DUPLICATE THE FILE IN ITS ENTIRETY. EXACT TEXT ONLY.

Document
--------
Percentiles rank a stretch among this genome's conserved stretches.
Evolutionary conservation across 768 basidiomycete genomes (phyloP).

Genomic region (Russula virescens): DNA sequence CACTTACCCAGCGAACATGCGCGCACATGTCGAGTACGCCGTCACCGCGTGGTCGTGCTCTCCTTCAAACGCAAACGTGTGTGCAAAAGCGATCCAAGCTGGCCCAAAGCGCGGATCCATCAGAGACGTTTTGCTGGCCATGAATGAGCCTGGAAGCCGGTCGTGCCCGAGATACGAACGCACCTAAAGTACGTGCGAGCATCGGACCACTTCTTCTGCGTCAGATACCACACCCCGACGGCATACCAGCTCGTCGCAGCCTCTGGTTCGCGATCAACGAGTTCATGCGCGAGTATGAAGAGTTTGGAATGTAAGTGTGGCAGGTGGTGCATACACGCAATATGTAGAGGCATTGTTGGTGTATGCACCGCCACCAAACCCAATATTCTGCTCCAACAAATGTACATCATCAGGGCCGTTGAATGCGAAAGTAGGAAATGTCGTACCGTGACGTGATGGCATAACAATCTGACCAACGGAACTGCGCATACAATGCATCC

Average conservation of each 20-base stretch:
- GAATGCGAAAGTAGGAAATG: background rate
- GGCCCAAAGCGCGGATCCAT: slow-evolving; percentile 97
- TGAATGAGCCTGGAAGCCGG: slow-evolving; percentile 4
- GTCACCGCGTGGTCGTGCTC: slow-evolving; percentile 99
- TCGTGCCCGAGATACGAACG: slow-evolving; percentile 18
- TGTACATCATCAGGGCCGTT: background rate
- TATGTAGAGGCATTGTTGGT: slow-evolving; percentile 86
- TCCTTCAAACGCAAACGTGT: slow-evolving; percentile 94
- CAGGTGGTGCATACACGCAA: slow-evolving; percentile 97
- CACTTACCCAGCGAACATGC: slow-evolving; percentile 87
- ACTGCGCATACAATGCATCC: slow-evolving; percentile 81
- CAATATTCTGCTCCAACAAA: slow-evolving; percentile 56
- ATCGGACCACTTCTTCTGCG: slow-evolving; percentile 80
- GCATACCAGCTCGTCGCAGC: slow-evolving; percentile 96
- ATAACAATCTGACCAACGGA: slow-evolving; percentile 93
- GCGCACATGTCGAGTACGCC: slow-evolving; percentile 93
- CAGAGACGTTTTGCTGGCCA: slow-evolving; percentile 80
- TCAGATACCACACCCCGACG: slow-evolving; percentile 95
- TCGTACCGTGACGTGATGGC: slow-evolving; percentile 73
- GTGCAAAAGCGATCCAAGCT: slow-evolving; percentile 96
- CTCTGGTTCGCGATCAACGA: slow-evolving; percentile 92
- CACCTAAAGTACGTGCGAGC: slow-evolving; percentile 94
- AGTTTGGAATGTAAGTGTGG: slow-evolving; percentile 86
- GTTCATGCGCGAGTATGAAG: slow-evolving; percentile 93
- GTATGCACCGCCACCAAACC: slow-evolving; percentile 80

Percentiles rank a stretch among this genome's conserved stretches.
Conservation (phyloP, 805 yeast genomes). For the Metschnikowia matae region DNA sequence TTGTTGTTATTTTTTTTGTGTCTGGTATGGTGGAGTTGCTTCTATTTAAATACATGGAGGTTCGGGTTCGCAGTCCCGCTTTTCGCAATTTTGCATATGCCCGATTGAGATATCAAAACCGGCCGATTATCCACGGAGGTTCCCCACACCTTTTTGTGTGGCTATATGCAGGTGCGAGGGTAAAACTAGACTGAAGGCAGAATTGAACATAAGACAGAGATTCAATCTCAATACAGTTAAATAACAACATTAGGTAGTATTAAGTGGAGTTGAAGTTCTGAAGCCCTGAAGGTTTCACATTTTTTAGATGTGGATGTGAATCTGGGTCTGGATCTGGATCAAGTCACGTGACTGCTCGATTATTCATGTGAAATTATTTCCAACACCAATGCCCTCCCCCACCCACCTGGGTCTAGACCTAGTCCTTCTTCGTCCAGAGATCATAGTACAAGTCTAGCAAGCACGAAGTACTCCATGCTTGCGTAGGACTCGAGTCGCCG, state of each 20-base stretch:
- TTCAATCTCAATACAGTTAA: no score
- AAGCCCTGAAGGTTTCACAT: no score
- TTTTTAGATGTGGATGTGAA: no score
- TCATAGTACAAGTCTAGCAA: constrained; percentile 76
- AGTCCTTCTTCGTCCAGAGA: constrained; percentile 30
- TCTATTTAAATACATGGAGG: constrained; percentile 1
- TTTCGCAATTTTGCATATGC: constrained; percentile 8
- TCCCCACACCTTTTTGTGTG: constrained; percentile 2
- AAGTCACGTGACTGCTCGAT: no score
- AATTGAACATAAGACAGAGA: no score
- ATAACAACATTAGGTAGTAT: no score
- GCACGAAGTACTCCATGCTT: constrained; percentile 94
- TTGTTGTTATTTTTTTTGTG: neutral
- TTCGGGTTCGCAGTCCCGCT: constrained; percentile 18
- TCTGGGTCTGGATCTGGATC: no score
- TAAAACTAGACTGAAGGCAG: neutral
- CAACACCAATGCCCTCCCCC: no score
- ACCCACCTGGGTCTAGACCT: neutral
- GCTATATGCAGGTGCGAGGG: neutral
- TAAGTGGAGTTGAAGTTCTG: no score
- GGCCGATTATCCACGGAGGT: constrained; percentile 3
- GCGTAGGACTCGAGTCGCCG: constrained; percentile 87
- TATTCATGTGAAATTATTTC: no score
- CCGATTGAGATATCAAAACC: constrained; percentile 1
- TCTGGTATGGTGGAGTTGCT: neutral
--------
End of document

Percentiles rank a stretch among this genome's conserved stretches.
Evolutionary conservation across 768 basidiomycete genomes (phyloP).

Genomic region (Russula virescens): DNA sequence CACTTACCCAGCGAACATGCGCGCACATGTCGAGTACGCCGTCACCGCGTGGTCGTGCTCTCCTTCAAACGCAAACGTGTGTGCAAAAGCGATCCAAGCTGGCCCAAAGCGCGGATCCATCAGAGACGTTTTGCTGGCCATGAATGAGCCTGGAAGCCGGTCGTGCCCGAGATACGAACGCACCTAAAGTACGTGCGAGCATCGGACCACTTCTTCTGCGTCAGATACCACACCCCGACGGCATACCAGCTCGTCGCAGCCTCTGGTTCGCGATCAACGAGTTCATGCGCGAGTATGAAGAGTTTGGAATGTAAGTGTGGCAGGTGGTGCATACACGCAATATGTAGAGGCATTGTTGGTGTATGCACCGCCACCAAACCCAATATTCTGCTCCAACAAATGTACATCATCAGGGCCGTTGAATGCGAAAGTAGGAAATGTCGTACCGTGACGTGATGGCATAACAATCTGACCAACGGAACTGCGCATACAATGCATCC

Average conservation of each 20-base stretch:
- GAATGCGAAAGTAGGAAATG: background rate
- GGCCCAAAGCGCGGATCCAT: slow-evolving; percentile 97
- TGAATGAGCCTGGAAGCCGG: slow-evolving; percentile 4
- GTCACCGCGTGGTCGTGCTC: slow-evolving; percentile 99
- TCGTGCCCGAGATACGAACG: slow-evolving; percentile 18
- TGTACATCATCAGGGCCGTT: background rate
- TATGTAGAGGCATTGTTGGT: slow-evolving; percentile 86
- TCCTTCAAACGCAAACGTGT: slow-evolving; percentile 94
- CAGGTGGTGCATACACGCAA: slow-evolving; percentile 97
- CACTTACCCAGCGAACATGC: slow-evolving; percentile 87
- ACTGCGCATACAATGCATCC: slow-evolving; percentile 81
- CAATATTCTGCTCCAACAAA: slow-evolving; percentile 56
- ATCGGACCACTTCTTCTGCG: slow-evolving; percentile 80
- GCATACCAGCTCGTCGCAGC: slow-evolving; percentile 96
- ATAACAATCTGACCAACGGA: slow-evolving; percentile 93
- GCGCACATGTCGAGTACGCC: slow-evolving; percentile 93
- CAGAGACGTTTTGCTGGCCA: slow-evolving; percentile 80
- TCAGATACCACACCCCGACG: slow-evolving; percentile 95
- TCGTACCGTGACGTGATGGC: slow-evolving; percentile 73
- GTGCAAAAGCGATCCAAGCT: slow-evolving; percentile 96
- CTCTGGTTCGCGATCAACGA: slow-evolving; percentile 92
- CACCTAAAGTACGTGCGAGC: slow-evolving; percentile 94
- AGTTTGGAATGTAAGTGTGG: slow-evolving; percentile 86
- GTTCATGCGCGAGTATGAAG: slow-evolving; percentile 93
- GTATGCACCGCCACCAAACC: slow-evolving; percentile 80

Percentiles rank a stretch among this genome's conserved stretches.
Conservation (phyloP, 805 yeast genomes). For the Metschnikowia matae region DNA sequence TTGTTGTTATTTTTTTTGTGTCTGGTATGGTGGAGTTGCTTCTATTTAAATACATGGAGGTTCGGGTTCGCAGTCCCGCTTTTCGCAATTTTGCATATGCCCGATTGAGATATCAAAACCGGCCGATTATCCACGGAGGTTCCCCACACCTTTTTGTGTGGCTATATGCAGGTGCGAGGGTAAAACTAGACTGAAGGCAGAATTGAACATAAGACAGAGATTCAATCTCAATACAGTTAAATAACAACATTAGGTAGTATTAAGTGGAGTTGAAGTTCTGAAGCCCTGAAGGTTTCACATTTTTTAGATGTGGATGTGAATCTGGGTCTGGATCTGGATCAAGTCACGTGACTGCTCGATTATTCATGTGAAATTATTTCCAACACCAATGCCCTCCCCCACCCACCTGGGTCTAGACCTAGTCCTTCTTCGTCCAGAGATCATAGTACAAGTCTAGCAAGCACGAAGTACTCCATGCTTGCGTAGGACTCGAGTCGCCG, state of each 20-base stretch:
- TTCAATCTCAATACAGTTAA: no score
- AAGCCCTGAAGGTTTCACAT: no score
- TTTTTAGATGTGGATGTGAA: no score
- TCATAGTACAAGTCTAGCAA: constrained; percentile 76
- AGTCCTTCTTCGTCCAGAGA: constrained; percentile 30
- TCTATTTAAATACATGGAGG: constrained; percentile 1
- TTTCGCAATTTTGCATATGC: constrained; percentile 8
- TCCCCACACCTTTTTGTGTG: constrained; percentile 2
- AAGTCACGTGACTGCTCGAT: no score
- AATTGAACATAAGACAGAGA: no score
- ATAACAACATTAGGTAGTAT: no score
- GCACGAAGTACTCCATGCTT: constrained; percentile 94
- TTGTTGTTATTTTTTTTGTG: neutral
- TTCGGGTTCGCAGTCCCGCT: constrained; percentile 18
- TCTGGGTCTGGATCTGGATC: no score
- TAAAACTAGACTGAAGGCAG: neutral
- CAACACCAATGCCCTCCCCC: no score
- ACCCACCTGGGTCTAGACCT: neutral
- GCTATATGCAGGTGCGAGGG: neutral
- TAAGTGGAGTTGAAGTTCTG: no score
- GGCCGATTATCCACGGAGGT: constrained; percentile 3
- GCGTAGGACTCGAGTCGCCG: constrained; percentile 87
- TATTCATGTGAAATTATTTC: no score
- CCGATTGAGATATCAAAACC: constrained; percentile 1
- TCTGGTATGGTGGAGTTGCT: neutral